From one angle “Islamic fundamentalism” is fundamentally meaningless, as, indeed, are all “leaps of faith”; it is only after the “leap” that the believer can, a posteriori, begin rationalizing his/her belief. The terrorist act, moreover, is a second leap that doubles the meaningless of the original leap of faith. From another angle, that of its situation in its economic and political context, “Islamic fundamentalism” is perhaps deeply meaningful, pointing towards a myriad of injustices in a world-system predicated on the exploitation of the environment and whole nations of people. Meaning here is also terrifying. But the context of Islamic fundamentalism is not discussed in the media. What is “reported” is a strain of religion which believes in the virgins, hates democracy, and wants women to wear veils, and that is willing to sacrifice the self – the foundation of liberal humanist Western societies – to accomplish its goals. In short, the media is forever circling around the fundamental meaninglessness of the suicide act proper, while eliding the genuine injustices that move millions of people to take up oppositional stances to “Western” capitalist hegemony. To accusations that he was somehow legitimating terrorism Baudrillard responded, in a Der Spiegel interview republished in this journal:

I do not praise murderous attacks — that would be idiotic. Terrorism is not a contemporary form of revolution against oppression and capitalism. No ideology, no struggle for an objective, not even Islamic fundamentalism, can explain it. …I have glorified nothing, accused nobody, justified nothing. One should not confuse the messenger with his message. I have endeavored to analyze the process through which the unbounded expansion of globalization creates the conditions for its own destruction.36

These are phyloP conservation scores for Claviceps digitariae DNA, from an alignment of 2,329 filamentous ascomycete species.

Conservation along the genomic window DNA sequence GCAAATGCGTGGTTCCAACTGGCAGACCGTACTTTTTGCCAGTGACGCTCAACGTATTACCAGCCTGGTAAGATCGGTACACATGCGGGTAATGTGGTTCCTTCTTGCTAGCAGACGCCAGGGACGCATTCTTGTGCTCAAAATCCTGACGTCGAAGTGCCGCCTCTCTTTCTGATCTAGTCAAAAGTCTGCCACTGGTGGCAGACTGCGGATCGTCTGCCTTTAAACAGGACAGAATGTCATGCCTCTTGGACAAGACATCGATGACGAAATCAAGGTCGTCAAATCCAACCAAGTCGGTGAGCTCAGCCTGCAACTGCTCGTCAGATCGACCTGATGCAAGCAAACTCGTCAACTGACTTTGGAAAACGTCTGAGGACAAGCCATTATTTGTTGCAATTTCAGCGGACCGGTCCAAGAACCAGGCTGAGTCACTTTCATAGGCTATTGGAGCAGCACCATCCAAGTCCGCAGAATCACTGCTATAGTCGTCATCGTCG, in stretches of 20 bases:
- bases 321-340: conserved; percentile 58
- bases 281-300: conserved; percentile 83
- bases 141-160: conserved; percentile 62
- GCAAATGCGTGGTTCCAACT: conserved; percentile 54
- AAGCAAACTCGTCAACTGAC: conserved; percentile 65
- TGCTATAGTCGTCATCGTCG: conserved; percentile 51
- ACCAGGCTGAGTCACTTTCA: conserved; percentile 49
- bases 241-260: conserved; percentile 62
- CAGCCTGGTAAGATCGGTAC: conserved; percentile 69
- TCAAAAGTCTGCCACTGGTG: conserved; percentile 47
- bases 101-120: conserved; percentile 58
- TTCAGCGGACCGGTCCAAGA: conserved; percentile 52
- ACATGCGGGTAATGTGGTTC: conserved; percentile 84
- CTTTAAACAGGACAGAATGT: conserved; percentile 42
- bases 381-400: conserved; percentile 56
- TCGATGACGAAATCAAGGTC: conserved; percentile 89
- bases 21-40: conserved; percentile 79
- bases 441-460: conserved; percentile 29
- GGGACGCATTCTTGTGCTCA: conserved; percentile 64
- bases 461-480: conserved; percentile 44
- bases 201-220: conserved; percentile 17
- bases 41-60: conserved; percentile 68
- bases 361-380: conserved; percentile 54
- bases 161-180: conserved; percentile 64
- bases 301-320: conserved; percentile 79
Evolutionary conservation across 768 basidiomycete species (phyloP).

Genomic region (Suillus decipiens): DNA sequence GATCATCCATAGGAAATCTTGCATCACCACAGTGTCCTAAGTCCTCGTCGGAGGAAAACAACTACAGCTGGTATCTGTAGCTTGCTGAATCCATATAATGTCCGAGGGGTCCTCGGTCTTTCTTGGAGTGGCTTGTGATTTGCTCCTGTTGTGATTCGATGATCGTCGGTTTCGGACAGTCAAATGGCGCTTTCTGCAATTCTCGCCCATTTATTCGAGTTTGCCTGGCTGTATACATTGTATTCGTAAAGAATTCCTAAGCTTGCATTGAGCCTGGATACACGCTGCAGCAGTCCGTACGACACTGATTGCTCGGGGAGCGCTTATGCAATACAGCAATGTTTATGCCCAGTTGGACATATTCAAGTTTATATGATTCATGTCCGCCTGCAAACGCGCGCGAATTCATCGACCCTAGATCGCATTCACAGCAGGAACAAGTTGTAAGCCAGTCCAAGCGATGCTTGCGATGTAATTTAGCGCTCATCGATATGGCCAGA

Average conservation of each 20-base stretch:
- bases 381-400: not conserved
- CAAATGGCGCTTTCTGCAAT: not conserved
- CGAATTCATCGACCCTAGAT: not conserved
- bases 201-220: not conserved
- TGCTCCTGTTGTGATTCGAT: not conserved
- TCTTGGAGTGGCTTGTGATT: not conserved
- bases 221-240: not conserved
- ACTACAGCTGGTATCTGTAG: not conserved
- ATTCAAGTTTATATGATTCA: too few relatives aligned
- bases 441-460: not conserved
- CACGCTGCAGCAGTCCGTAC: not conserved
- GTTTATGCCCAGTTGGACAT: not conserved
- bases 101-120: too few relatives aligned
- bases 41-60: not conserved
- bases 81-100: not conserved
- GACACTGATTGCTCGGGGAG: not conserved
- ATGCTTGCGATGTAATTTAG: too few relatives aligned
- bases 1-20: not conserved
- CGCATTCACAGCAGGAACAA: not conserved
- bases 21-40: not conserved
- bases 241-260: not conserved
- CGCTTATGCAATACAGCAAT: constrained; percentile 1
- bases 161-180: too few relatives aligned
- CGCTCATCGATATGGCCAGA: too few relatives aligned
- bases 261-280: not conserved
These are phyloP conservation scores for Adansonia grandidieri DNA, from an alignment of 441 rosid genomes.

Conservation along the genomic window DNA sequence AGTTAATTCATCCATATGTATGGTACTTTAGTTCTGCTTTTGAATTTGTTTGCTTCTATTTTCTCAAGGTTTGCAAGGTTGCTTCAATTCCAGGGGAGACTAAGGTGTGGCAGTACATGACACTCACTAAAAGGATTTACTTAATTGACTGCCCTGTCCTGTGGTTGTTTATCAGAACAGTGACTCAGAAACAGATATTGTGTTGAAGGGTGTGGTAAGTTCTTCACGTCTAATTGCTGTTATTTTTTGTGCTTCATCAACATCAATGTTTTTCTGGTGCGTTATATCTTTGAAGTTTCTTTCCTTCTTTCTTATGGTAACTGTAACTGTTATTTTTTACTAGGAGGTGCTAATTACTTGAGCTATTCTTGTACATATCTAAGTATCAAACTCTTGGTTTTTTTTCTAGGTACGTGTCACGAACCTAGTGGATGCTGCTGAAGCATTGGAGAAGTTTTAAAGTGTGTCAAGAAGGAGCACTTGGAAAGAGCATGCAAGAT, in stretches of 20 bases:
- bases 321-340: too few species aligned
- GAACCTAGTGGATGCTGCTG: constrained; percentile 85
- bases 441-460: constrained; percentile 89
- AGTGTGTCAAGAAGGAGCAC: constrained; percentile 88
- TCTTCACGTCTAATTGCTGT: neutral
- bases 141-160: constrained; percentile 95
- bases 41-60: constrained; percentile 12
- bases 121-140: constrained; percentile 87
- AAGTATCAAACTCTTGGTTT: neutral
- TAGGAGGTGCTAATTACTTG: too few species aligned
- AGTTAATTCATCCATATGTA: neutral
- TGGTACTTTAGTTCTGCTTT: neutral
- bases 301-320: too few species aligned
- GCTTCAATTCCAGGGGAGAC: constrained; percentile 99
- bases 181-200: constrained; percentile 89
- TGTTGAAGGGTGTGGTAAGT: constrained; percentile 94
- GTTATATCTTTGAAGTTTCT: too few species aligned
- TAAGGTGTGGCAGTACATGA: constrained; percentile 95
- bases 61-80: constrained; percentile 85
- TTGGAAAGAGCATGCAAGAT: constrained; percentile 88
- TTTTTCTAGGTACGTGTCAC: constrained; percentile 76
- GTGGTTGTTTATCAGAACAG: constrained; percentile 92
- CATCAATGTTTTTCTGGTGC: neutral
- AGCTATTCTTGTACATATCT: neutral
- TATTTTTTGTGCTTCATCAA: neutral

The attacks were a challenge, to America, to be sure, but also to the attempt at meaning. It is, as the Right righteously insists, foolish to suggest that the attacks were some sort of response to global injustice, as if some sort of meaningful economy was already existent in which the attacks were easily inscribed. But it is also wrong, and for the same reasons, to – again Righteously – suggest that the attacks were directed against our “freedoms” and “way of life”. The suicidal acts were meaningless on two fronts: one, in the simulacra of mass media punditry and 24/7 “real time” coverage; two, in the desperate assertion (and revenge) of singularity in and against the de-sphericized processes of “globalization”. Since globalization is inseparable from the media, the second dimension of meaninglessness cuts to the heart of the first. And that was the point.

Admitting that some things may have no meaning is difficult for the intellectual, of course. I am reminded of the moment in Dick Hebdige’s Subculture: The Meaning of Style, when he is trying to come to terms with the “meaning” of the punk appropriation of the swastika. What, after all, could that mean? He comes to the conclusion that there is, in fact, no meaning to be had: